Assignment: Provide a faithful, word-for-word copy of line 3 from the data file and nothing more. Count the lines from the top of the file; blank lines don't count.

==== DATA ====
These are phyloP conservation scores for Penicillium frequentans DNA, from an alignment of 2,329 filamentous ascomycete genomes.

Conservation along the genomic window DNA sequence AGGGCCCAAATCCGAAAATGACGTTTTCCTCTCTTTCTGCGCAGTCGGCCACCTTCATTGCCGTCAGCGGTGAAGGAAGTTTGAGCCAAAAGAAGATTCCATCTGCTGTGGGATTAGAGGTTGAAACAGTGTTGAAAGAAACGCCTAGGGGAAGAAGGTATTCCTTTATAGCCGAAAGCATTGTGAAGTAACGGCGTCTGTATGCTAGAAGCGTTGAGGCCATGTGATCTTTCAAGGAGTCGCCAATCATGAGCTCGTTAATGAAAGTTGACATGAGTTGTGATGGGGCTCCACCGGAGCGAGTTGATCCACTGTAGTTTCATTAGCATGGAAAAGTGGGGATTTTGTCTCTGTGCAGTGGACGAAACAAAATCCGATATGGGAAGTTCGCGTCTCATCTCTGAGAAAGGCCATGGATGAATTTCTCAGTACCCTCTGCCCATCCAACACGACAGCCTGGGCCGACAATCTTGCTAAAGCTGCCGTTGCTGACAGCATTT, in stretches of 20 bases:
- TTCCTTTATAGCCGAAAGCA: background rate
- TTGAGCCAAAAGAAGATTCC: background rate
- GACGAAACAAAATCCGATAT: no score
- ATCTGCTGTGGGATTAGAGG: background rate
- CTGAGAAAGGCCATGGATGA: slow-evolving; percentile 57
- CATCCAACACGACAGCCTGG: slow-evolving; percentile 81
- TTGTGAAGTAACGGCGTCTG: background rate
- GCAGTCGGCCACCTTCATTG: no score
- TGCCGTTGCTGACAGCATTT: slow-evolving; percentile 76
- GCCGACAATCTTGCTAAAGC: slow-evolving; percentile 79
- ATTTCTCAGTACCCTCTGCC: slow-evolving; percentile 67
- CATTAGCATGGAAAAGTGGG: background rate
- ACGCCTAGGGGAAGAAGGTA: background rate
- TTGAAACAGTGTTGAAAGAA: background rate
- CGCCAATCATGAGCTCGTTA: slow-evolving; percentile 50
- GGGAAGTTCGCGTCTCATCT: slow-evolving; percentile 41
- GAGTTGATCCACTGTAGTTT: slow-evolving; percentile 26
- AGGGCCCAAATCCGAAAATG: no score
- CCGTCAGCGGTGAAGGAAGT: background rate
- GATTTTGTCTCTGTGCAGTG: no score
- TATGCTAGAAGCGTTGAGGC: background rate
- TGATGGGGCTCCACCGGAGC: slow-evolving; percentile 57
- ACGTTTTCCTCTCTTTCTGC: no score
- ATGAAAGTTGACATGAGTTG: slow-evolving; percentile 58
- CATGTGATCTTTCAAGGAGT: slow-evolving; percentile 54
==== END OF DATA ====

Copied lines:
- TTCCTTTATAGCCGAAAGCA: background rate